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Forum Post: Plato's Republic

Posted 2 years ago on Dec. 3, 2011, 3:30 p.m. EST by sallyc (2)
This content is user submitted and not an official statement

++++++ in pdf format http://www.multiupload.com/NG20VY0K52 ++++ mp3 part 1 http://www.multiupload.com/OFJJCNZD60 mp3 paRT 2 http://www.multiupload.com/JKSXL4KG6K MP3 part 3 http://www.multiupload.com/AWSR56BETI mp3 part 4 http://www.multiupload.com/NYNGSUDFTT +++++

The Republic, is the supreme product of Plato's most mature years, thought, and style. It contains virtually the entire universe of Plato's philosophy.

The word "republic" is from Latin: Res publica means "public matters" or "the state." In Greek, the title was the Politeia, which means the Constitution. But the Republic does not start out about politics. It is initially a familiar kind of Socratic dialogue about justice, just as the Euthyphro is about piety and the Meno is about virtue. The Republic is divided into ten Books. Each of these was originally what would fit onto one papyrus scroll. [By late Roman times, the scrolls were cut up and sewn together into codices, or the kind of bound books that we continue to use.] The entire first Book of the Republic may originally have been one of the standard early dialogues that Plato wrote about Socrates. Later it was expanded. Unusual features of the dialogue, however, are (1) that Socrates [note well that Plato continues to use Socrates to speak Plato's ideas in all his mature works] actually narrates the entire thing, (2) that he speaks with a large number of people, not just one, (3) that these include two brothers of Plato himself (Glaucon and Adeimantus), and (4) that, after the dialogue about justice proceeds in the fashion that we expect of Socrates, things take an unexpected turn: One of the characters, the sophist Thrasymachus, begins to object that he knows quite well what justice is, and that the kinds of definitions the others have been giving are nonsense. +++training web page http://tinyurl.com/7rvpv43

32 Comments

32 Comments


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[-] 1 points by GypsyKing (9780) 2 years ago

I think, given a very well known troll on this site, everyone should read the argument given by Thrasymachus. It is the straightforward, and bullying argument that virtue, in The State, is whatever is in the interests of the strong.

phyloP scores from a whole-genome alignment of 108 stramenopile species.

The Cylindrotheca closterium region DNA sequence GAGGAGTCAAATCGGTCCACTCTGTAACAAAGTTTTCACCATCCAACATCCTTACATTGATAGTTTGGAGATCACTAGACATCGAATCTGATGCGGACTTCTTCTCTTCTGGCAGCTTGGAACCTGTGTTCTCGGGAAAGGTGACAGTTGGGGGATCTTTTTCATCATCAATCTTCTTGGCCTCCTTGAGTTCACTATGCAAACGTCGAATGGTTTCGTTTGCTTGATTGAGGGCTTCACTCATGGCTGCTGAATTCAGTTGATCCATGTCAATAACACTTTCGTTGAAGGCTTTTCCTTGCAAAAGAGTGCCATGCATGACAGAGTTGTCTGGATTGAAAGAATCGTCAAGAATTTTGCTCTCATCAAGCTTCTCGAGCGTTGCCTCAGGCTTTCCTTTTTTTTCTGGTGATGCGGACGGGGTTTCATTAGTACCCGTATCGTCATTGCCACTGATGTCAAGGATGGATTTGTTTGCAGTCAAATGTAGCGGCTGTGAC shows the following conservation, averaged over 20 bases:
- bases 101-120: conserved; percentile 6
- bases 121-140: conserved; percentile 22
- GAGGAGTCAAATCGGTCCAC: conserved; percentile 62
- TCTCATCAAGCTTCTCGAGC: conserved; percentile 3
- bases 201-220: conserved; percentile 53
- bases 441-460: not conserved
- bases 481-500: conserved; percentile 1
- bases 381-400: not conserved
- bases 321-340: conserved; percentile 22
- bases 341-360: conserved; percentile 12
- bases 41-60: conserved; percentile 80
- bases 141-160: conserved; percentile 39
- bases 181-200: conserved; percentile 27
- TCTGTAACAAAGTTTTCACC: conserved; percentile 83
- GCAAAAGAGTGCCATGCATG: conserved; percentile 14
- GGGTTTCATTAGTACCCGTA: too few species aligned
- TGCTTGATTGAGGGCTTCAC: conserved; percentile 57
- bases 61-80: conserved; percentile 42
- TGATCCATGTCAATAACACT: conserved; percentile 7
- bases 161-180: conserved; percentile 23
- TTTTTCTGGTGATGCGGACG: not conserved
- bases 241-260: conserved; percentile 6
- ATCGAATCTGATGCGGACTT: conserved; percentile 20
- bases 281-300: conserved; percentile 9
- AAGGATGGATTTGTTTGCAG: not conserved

[-] 1 points by GypsyKing (9780) 2 years ago

Regarding this question, where are all the academic philiosophy professors, and other academics in this discussion? I think I have encountered only three or four people on this site who know a sufficiently great amount of very little to qualify as academics.

Hey guys and gals, don't just sit there on your sinctures when you finally have an actual opportunity to do something. That might make us think you're cowards and what you're teaching isn't worth listening to. Just imagine!

[-] 1 points by SisterRay (554) 2 years ago

I'm an academic philosopher (in training). I'd be happy to discuss Plato's Republic. But there's no question in this post; it's just a poor introduction to the dialogue. Unless there's something to discuss here, I'm going to go back to my cowardly work.

[-] 1 points by GypsyKing (9780) 2 years ago

Good.

[-] 1 points by ZenDogTroll (13032) from South Burlington, VT 2 years ago

Greek history is fascinating.

But I confess, Plato's intricacies give me headaches.

Are there any repelicans in the house?

Would they care for some . . . .

meat pie . . . .?

[-] 1 points by GypsyKing (9780) 2 years ago

Yes, but you didn't finish and say what his opinion was.

In any case Plato's Socratic dialogues are well worth reading. I think in his old age, after the death of Socrates, Plato's work suffered some decline; because it was Socrates who was his mentor.

[-] 1 points by vincentg (5) 2 years ago

please excuse thasymaque, he thinks he was there? and has deluded himself into believing things that are all screwed up- don't get him upset.

[-] 1 points by GypsyKing (9780) 2 years ago

Sage advice.

[-] 1 points by vincentg (5) 2 years ago

Just tell him he was found guilty and he must drink "Poison Hemlock" *** problem solved*

[-] 1 points by GypsyKing (9780) 2 years ago

If I even remotely dreamed he was a Socrates, I wouldn't dream of it. Being who he is however It would solve a lot of problems.

[-] 0 points by Thrasymaque (-2138) 2 years ago

You're exchanging with a lame troll now. Funny! You do realize that sallyc, vincentg, applepie, bobby4, jsmith... and hundreds more are all from the same company advertising the link to http://global-human-rights.us//home/